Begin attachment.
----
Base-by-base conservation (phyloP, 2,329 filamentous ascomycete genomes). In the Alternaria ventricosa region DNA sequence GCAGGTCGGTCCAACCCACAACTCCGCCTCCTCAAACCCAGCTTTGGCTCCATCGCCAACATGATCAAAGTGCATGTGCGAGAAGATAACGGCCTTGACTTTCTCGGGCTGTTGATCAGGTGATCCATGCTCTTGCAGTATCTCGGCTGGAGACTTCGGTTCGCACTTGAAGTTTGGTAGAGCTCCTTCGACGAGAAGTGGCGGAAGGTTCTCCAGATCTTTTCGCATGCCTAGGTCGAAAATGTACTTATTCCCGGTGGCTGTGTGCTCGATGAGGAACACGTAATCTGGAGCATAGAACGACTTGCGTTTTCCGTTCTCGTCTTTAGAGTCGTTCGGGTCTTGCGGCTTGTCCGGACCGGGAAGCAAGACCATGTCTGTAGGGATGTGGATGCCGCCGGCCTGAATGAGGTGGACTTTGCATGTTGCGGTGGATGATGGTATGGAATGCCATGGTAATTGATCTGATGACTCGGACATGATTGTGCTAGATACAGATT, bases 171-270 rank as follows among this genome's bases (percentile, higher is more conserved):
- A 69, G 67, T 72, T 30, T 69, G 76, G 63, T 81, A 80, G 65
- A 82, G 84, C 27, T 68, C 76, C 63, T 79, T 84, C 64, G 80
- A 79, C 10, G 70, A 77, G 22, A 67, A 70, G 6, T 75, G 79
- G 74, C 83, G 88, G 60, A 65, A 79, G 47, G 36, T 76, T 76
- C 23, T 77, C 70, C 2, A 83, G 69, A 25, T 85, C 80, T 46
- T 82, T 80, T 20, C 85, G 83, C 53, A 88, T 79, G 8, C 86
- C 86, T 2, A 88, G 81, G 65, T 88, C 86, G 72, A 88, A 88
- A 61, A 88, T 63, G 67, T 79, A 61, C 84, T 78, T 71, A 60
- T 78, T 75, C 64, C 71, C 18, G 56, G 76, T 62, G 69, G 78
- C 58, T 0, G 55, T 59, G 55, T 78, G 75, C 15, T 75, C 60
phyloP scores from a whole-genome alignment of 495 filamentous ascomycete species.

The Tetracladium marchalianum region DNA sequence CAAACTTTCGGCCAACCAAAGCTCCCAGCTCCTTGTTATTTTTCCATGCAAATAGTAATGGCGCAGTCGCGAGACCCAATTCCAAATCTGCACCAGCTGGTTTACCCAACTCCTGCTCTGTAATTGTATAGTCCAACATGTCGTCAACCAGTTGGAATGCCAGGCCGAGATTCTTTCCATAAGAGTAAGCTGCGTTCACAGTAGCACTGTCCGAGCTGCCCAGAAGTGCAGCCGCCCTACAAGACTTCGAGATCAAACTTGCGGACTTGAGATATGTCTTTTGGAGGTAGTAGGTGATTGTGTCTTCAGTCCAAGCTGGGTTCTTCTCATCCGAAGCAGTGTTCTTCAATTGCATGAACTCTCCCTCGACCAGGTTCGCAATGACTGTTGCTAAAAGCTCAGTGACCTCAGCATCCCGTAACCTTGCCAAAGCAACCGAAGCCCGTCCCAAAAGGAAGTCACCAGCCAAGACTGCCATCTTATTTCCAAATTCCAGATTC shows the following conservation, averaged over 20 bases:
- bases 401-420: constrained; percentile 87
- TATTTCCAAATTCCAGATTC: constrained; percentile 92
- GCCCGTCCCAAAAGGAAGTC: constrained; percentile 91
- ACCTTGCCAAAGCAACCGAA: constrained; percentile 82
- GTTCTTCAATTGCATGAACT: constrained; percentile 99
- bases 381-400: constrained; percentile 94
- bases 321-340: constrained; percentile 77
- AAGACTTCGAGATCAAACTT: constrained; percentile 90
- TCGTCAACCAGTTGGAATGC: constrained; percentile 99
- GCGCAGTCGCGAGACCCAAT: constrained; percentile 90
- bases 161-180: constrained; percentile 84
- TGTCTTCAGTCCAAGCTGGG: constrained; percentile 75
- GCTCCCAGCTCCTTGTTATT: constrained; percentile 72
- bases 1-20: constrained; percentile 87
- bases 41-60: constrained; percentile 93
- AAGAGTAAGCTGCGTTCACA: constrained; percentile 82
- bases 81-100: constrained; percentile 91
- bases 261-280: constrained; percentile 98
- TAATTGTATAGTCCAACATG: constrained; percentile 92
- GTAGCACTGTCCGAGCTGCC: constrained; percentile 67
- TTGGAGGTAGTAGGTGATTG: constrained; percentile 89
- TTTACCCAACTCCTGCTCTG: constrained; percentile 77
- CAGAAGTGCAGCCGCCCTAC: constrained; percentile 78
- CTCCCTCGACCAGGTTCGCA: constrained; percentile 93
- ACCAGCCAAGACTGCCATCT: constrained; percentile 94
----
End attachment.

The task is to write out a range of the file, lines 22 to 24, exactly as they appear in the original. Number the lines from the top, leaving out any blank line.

- TCGTCAACCAGTTGGAATGC: constrained; percentile 99
- GCGCAGTCGCGAGACCCAAT: constrained; percentile 90
- bases 161-180: constrained; percentile 84